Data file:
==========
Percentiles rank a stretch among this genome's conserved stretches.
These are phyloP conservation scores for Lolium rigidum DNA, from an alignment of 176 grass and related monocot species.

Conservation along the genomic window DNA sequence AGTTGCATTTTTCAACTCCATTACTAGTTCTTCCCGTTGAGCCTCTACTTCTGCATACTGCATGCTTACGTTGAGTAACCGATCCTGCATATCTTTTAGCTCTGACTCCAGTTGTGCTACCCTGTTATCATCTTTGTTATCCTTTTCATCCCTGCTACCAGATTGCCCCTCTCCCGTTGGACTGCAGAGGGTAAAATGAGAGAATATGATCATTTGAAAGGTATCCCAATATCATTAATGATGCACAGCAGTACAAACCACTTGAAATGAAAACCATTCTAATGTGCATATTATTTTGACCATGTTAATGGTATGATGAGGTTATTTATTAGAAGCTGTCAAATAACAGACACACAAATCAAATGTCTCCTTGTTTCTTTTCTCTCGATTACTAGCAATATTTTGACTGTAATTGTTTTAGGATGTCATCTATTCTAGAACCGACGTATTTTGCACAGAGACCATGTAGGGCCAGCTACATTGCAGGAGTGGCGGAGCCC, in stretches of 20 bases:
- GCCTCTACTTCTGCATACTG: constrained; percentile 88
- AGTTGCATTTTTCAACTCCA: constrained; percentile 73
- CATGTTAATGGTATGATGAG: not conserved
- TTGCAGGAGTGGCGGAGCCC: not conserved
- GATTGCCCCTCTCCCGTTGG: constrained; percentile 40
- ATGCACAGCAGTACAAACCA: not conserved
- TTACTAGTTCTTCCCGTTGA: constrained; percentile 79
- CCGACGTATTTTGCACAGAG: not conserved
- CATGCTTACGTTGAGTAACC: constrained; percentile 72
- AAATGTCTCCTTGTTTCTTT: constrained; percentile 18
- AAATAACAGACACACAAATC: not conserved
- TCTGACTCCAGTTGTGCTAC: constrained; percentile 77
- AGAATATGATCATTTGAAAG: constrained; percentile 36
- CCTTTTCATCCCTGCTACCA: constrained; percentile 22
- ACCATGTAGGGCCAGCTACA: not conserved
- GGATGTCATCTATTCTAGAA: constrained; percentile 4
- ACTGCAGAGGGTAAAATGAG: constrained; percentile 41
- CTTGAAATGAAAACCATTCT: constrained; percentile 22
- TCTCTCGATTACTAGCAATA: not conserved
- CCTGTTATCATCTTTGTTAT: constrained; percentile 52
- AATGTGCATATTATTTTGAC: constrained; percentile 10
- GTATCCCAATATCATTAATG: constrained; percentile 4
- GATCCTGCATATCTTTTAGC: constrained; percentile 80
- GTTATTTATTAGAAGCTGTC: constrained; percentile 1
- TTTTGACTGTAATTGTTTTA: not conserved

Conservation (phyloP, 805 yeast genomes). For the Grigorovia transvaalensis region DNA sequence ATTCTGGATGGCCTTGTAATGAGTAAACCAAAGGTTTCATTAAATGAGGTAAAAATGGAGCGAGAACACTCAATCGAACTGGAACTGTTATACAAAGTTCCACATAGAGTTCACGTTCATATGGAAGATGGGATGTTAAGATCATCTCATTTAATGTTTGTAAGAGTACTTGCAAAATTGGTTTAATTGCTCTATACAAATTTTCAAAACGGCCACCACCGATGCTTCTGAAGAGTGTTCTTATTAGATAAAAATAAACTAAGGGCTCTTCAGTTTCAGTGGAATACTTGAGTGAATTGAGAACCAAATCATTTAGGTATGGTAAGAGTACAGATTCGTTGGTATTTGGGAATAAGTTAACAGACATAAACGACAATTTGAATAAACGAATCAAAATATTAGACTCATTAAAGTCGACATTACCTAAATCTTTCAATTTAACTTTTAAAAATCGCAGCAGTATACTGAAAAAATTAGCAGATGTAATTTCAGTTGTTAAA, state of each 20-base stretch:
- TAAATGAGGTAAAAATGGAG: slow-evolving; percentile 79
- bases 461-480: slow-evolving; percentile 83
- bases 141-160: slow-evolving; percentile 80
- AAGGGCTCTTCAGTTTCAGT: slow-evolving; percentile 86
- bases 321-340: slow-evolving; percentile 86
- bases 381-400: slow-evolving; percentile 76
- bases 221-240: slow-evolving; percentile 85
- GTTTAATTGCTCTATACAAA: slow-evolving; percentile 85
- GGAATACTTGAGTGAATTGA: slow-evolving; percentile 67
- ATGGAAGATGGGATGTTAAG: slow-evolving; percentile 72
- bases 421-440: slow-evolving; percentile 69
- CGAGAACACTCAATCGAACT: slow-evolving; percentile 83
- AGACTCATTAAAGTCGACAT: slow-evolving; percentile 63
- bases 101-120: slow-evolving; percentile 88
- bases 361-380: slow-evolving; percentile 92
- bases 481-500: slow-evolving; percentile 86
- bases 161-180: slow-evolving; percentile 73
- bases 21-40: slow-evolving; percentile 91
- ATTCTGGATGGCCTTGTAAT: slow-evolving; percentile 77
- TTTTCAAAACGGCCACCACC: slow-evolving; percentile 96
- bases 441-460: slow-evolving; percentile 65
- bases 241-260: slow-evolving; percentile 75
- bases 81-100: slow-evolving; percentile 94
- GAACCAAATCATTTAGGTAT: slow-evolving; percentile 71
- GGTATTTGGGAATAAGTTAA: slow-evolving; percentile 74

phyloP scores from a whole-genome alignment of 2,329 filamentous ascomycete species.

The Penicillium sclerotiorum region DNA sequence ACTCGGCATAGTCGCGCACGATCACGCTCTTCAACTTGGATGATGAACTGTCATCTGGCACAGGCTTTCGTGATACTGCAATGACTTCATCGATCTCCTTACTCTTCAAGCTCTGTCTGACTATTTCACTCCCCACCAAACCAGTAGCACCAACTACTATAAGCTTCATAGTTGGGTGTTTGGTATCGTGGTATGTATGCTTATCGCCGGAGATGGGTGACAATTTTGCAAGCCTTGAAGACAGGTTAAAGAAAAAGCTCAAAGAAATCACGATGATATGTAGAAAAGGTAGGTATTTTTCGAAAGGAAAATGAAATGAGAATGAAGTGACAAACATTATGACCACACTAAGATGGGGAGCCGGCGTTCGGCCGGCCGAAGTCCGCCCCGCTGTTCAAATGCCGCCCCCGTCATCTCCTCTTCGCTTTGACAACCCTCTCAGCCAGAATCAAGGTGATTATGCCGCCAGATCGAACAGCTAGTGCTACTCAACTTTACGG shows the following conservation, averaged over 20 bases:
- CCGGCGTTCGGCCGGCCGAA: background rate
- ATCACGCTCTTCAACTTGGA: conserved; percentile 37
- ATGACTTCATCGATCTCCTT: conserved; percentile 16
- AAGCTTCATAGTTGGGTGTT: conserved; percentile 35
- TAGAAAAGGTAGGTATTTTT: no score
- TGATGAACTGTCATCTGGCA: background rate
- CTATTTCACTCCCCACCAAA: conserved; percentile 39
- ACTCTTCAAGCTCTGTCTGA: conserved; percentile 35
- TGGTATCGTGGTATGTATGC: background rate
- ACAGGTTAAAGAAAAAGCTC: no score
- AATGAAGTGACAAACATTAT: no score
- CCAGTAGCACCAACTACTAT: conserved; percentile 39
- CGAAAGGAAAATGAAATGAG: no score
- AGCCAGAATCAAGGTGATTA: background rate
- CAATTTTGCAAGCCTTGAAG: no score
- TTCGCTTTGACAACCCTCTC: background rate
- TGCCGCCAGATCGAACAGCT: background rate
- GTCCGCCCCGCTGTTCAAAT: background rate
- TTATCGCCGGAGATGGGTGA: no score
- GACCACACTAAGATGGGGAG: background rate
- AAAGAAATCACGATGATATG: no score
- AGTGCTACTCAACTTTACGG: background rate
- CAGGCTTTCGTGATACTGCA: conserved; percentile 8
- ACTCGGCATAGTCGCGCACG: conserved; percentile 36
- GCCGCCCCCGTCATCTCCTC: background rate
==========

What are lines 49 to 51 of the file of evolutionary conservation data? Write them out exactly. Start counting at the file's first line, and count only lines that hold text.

- TTTTCAAAACGGCCACCACC: slow-evolving; percentile 96
- bases 441-460: slow-evolving; percentile 65
- bases 241-260: slow-evolving; percentile 75